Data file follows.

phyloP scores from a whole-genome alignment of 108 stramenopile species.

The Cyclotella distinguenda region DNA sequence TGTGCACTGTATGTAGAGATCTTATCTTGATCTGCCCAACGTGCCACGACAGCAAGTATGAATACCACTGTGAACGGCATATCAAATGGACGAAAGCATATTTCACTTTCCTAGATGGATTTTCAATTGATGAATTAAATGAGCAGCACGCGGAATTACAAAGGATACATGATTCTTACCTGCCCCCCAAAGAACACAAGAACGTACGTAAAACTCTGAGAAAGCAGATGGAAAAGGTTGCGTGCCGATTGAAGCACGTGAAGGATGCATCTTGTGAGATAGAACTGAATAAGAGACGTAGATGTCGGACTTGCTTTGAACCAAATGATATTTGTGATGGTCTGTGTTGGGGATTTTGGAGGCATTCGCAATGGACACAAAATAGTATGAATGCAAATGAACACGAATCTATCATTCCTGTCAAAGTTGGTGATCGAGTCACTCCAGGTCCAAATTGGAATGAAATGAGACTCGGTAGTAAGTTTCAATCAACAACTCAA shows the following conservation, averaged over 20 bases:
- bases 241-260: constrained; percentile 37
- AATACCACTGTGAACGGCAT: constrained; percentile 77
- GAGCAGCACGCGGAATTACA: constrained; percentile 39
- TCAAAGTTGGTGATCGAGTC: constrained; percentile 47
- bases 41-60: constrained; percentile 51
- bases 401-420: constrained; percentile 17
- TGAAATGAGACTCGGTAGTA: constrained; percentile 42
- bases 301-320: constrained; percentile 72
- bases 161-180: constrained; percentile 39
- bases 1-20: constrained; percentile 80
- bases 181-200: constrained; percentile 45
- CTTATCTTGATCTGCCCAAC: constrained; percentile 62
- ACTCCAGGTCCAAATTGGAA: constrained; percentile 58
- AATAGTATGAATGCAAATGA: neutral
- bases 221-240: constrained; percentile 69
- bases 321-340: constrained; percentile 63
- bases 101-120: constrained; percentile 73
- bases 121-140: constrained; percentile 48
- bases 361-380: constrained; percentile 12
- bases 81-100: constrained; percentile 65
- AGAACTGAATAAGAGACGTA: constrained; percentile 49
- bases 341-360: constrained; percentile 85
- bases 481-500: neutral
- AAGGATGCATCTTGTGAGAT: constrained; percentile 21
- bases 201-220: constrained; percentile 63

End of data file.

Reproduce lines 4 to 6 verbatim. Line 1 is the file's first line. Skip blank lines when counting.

- AATACCACTGTGAACGGCAT: constrained; percentile 77
- GAGCAGCACGCGGAATTACA: constrained; percentile 39
- TCAAAGTTGGTGATCGAGTC: constrained; percentile 47